While there were no reports of sustained tropical storm force winds associated with the depression, a wind gust to 70 kt was observed at the Culiacan, Mexico airport ( MMCL; location 29° 41' N 107° 24' W ) at 0227 UTC 26 October, when the center was passing just west of the area. Spanish news media also reported that a possible tornado may have occurred near Culiacan. Ship ZCDF8 (Diamond Princess), located in rain-free regions in the western and southern quadrants of the depression, reported 29-kt surface winds at 0000 UTC and 0300 UTC on 26 October. This suggests that higher sustained winds, possibly to near tropical storm force, may have occurred in the strong convection in the eastern semicircle at those times.

Locally heavy rain (amounts unknown) fell along the coastal and mountain regions of west-central and northwestern Mexico causing some localized flooding.

c. Casualty and Damage Statistics

No reports of damage or casualties associated with Tropical Depression Sixteen-E were received.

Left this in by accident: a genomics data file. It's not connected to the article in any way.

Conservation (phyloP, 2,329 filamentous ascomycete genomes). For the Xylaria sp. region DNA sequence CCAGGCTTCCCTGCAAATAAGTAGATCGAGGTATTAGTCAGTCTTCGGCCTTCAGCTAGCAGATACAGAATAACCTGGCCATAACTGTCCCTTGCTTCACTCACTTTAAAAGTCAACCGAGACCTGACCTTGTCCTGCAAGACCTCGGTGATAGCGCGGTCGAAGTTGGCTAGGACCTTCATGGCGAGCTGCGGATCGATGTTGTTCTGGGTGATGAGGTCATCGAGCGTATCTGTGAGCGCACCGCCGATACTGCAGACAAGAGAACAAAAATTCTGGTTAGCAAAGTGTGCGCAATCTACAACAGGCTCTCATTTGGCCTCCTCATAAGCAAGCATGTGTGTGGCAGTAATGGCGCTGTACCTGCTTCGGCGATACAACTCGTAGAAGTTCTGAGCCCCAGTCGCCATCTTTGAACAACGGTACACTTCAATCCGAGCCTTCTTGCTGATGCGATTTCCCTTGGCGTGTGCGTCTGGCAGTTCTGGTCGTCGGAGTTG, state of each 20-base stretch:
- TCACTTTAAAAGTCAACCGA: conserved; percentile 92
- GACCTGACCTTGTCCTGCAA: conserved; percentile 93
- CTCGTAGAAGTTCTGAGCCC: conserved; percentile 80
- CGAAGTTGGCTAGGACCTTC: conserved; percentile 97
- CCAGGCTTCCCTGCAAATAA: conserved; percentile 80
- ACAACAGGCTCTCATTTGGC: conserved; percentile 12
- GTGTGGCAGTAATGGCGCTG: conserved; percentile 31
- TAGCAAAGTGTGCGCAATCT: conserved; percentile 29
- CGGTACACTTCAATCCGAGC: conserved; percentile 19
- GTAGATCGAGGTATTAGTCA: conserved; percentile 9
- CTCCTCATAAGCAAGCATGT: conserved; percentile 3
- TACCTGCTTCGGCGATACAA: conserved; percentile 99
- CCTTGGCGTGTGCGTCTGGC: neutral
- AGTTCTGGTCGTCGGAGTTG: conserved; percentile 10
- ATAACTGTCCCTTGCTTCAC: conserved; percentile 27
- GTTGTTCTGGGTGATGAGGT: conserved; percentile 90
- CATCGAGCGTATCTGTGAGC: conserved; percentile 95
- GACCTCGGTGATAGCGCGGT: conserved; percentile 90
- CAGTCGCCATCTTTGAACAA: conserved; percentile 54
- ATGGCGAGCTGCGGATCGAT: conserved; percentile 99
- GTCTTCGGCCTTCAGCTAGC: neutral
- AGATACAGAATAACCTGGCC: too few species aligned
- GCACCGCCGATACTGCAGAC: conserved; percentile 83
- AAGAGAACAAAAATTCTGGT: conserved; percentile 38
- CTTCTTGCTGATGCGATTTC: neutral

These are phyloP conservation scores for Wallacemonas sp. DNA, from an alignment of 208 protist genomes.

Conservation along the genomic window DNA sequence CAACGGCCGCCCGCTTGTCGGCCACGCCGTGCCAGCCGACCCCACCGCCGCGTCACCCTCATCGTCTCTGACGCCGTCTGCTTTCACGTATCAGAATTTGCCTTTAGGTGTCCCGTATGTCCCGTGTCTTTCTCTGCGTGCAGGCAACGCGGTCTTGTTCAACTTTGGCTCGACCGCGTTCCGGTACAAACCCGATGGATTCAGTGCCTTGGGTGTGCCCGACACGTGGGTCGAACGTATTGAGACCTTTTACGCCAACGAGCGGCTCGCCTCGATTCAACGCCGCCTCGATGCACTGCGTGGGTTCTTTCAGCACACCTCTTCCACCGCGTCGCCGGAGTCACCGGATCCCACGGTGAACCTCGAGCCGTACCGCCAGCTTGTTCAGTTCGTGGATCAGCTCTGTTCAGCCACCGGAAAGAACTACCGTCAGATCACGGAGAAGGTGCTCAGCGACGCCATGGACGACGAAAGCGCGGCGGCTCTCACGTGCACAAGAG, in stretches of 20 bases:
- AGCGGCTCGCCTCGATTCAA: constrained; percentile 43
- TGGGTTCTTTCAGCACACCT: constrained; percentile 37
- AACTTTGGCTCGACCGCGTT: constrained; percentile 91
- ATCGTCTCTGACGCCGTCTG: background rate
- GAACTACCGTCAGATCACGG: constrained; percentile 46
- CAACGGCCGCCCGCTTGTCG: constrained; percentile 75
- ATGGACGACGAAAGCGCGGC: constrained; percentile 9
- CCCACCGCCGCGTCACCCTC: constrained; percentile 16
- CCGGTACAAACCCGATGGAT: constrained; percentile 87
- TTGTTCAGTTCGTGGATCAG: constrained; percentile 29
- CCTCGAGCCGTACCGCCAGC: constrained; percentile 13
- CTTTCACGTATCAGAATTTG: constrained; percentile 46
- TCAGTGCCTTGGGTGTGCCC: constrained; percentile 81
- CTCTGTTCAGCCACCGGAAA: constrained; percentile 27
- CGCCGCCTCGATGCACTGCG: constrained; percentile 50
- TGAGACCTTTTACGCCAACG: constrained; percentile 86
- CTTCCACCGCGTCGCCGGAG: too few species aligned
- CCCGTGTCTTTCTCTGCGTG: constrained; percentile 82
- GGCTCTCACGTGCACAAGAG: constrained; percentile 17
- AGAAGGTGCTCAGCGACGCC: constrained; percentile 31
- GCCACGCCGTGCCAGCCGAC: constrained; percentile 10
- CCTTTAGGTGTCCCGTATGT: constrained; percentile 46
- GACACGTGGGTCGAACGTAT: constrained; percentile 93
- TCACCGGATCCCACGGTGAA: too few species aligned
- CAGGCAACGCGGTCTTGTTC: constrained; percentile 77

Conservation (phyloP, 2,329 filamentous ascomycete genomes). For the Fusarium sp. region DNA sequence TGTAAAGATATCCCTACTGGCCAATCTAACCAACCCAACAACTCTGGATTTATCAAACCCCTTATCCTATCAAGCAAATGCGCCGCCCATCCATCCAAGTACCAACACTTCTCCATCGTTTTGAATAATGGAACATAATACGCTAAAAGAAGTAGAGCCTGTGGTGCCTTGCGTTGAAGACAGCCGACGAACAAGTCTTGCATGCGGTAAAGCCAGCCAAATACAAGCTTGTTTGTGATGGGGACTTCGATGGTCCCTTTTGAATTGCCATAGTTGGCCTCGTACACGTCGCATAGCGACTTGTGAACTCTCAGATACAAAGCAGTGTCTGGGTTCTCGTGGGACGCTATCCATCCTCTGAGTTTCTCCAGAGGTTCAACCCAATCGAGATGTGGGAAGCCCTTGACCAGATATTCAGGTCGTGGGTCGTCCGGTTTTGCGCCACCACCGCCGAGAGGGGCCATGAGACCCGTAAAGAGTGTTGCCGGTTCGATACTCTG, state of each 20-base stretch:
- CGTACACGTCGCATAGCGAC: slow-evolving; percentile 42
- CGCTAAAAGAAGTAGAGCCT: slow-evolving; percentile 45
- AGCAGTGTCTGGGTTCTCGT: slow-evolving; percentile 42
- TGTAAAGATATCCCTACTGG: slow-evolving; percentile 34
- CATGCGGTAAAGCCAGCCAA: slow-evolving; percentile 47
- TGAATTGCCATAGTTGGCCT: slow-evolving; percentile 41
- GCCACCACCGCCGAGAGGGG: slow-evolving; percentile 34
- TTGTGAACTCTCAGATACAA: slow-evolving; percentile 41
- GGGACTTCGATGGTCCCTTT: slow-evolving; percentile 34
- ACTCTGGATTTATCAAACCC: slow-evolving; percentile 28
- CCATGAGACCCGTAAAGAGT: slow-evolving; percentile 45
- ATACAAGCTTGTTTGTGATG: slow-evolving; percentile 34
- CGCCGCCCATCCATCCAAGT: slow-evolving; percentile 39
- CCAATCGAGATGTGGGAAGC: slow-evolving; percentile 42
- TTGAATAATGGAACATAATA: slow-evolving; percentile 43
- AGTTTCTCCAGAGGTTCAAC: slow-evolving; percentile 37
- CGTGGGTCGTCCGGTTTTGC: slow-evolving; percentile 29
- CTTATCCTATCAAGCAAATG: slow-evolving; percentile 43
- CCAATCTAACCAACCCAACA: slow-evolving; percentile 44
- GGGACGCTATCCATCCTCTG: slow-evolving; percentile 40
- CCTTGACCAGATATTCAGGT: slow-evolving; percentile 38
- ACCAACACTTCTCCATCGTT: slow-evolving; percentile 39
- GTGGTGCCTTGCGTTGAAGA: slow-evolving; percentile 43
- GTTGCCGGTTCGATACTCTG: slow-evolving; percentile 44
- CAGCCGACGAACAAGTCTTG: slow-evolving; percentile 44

d. Forecast and Warning Critique

Tropical Depression Sixteen-E was a tropical cyclone for only 36 hours, so there are too few forecasts to produce meaningful verification statistics.

The Government of Mexico issued a tropical storm warning for the western coast of Mexico from El Roblito northward to Topolobampo at 2200 UTC 25 October. The warning was discontinued at 0900 UTC 26 October.

Table 1: Best track for Tropical Depression Sixteen-E, 25-26 October 2004.
Wind Speed
 25 / 0000 18.3 109.2 1006 25 tropical depression
 25 / 0600 19.3 109.1 1005 30 "
 25 / 1200 20.7 109.0 1005 30 "
 25 / 1800 22.2 108.8 1005 30 "
 26 / 0000 23.6 108.6 1004 30 "
 26 / 0600 24.4 108.6 1005 30 "
 26 / 1200 25.8 108.8 1005 25 "
 26 / 1800     dissipated inland
 26 / 1000 25.4 108.8 1005 30 landfall midway between Guasave and Topolobampo, Mexico
 26 / 0000 23.6 108.6 1004 30 minimum pressure

Figure 1: Best track positions for Tropical Depression Sixteen-E, 25-26 October 2004.

Figure 2: Selected wind observations and best track maximum sustained surface wind speed curve for Tropical Depression Sixteen-E, 25-26 October 2004.

Figure 3: Selected pressure observations and best track minimum central pressure curve for Tropical Depression Sixteen-E, 25-26 October 2004.

Figure 4: 0109 UTC 25 October 2004 NASA QuikSCAT overpass showing the large but well-defined low-level wind field (center indicated by X) during the early stage of Tropical Depression 16-E. The intensity of the depression was estimated to be about 25 kt at this time; higher wind speeds suggesting possible tropical storm strength in the southern semicircle are due to rain enhancement are not considered to be representative (image courtesy of the U.S. Navy Fleet Numerical Meteorology and Oceanography Center, Monterey, CA).